Voice, gesture, look: How will we operate devices and machines in the future?

From TV sets and stereo systems to lighting, we are now operating more and more devices by smartphone or even voice commands. 3D glasses and data gloves are used to provide support in Industry 4.0. Do connected devices on the Internet of Things still need a user interface of their own or will the classical interface soon be superseded as we control all systems by voice or movements of the hand or head?

Google unveiled its new Google Home speaker system on October 4. The neat little speaker is connected with the Internet and the user’s personal Google account via his or her home WLAN. The key feature is that Google Home recognizes and executes voice commands, making daily life easier. Users can, for example, switch music, TV or lights on in all rooms, check traffic conditions on the way to work or take a look at the evening’s movie program, be reminded of appointments or write a shopping list – and all by means of voice commands. Google Home replaces the smartphone or PC search and can control other Google systems such as the Nest smart home device, the Play Music streaming service, or Chromecast devices.

 

 

Amazon has a similar device, the Echo, in its product range, while Apple and Microsoft are banking on voice control for private customers with Siri and Cortana. In industry too, consideration is being given to improving or replacing the classic user interface of machines and devices.  

The robot as your friend and helper

The Fraunhofer Institute of Optronics, System Technologies and Image Exploitation (IOSB) in Karlsruhe, for instance, is working on secure human-robot interaction. In a demo video its research scientists show how a robot arm can be controlled by special gestures the robot recognizes from camera footage. Different sensors ensure safe interaction between humans and machines. 

Their colleagues at the Fraunhofer Institute of Production Technology and Automation (IPA) in Stuttgart have also developed a kind of robot arm to lend surgeons a hand in the operating room. Controlled by gestures, the mechanical assistant hands over the right instrument or holds an endoscope in the right place. Research scientists are working on an additional voice command system should the surgeon not have a hand free to make the requisite gestures.

The Smart Glove

In retail the tactile experience of buying might also be digitalized in the future. Scientists at the University of Bielefeld have developed a data glove with which to feel objects remotely. In a possible usage scenario the customer might take hold of the product virtually while online shopping. Weak electrical impulses or vibrations could stimulate the nerve endings of the customer’s fingers. A concept of this kind would further blur the borderline between online and stationary shopping.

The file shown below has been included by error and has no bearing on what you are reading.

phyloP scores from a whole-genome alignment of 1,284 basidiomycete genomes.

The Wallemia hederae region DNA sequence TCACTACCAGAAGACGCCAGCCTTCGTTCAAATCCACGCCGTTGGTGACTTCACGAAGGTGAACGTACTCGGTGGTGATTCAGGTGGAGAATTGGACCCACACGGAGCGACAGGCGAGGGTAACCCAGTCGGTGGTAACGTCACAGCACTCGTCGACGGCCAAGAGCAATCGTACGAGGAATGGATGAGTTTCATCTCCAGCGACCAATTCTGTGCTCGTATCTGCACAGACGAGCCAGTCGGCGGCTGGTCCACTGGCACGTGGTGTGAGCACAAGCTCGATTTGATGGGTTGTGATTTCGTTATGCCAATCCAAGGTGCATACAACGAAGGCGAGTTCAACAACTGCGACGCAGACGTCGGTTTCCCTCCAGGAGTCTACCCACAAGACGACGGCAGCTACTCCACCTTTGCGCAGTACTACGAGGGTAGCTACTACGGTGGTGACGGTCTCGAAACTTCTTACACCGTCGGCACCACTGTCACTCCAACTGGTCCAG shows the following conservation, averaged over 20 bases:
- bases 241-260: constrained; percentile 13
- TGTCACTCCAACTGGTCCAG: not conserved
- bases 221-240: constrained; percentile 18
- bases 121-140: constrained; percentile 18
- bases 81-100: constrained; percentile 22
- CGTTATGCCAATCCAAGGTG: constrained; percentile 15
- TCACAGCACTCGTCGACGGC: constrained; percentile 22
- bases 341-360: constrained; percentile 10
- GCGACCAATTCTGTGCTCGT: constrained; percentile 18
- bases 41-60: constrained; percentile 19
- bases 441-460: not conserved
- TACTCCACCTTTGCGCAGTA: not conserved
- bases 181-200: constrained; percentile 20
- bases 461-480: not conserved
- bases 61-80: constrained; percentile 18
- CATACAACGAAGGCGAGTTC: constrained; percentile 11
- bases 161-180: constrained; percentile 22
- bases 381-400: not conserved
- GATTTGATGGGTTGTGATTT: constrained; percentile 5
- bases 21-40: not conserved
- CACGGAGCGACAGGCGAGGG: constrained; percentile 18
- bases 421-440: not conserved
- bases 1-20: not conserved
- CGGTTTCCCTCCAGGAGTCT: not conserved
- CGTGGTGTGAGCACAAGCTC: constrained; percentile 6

In logistics a data glove might, for example, make scanning goods easier and faster. The Czech automaker Skoda, for instance, now uses the ProGlove in its logistics department. The electronic glove with its built-in scanner is based on a research project of T-Systems, the Munich University of Technology and the Munich startup ProGlove that Deutsche Telekom funded as part of its Challenge Up! program. The glove not only records data like a conventional scanner but also indicates whether the right component is being used and whether work procedures are being followed correctly. “The glove helps our team to work faster, more efficiently and more accurately,” said Jiri Cee, director of Skoda brand logistics, at the presentation of the ProGlove at the end of August. 

Hands-free thanks to 3D and augmented reality

Skoda’s parent company Volkswagen has meanwhile introduced 3D data glasses in the logistics department of its Wolfsburg works. Order pickers receives all the information they need, such as part numbers or storage locations, on their spectacle displays and therefore have their hands free. Bosch also uses smart glasses with an augmented reality app for a pilot project in its warehouses. The operative needs only to look at a QR code with his glasses and can then process orders by voice commands.

Looking at the future with virtual reality

Virtual reality glasses, a further development of 3D glasses, have already begun to find uses in the world of work. The ManPowerGroup lets job applicants experience their future workplace in advance by means of a Zeiss VR One, while Machineering shows users virtually by means of an Oculus Rift a plant that has yet to be constructed, and IKEA customers can plan their future kitchen with HTC Vive virtual reality glasses.

That leaves only the personality

With voice and gesture control, 3D and VR glasses the interfaces between human and machine are shifting both in private life and the working world away from physical operation by means of buttons, keys and touchscreen displays to contact controls. Connected devices are becoming part of our environment, are reacting to humans and can be used intuitively. And the better the designers succeed in giving things a kind of personality – such as those of Cortana or Siri – the sooner humans will accept this new form of interaction with machines.

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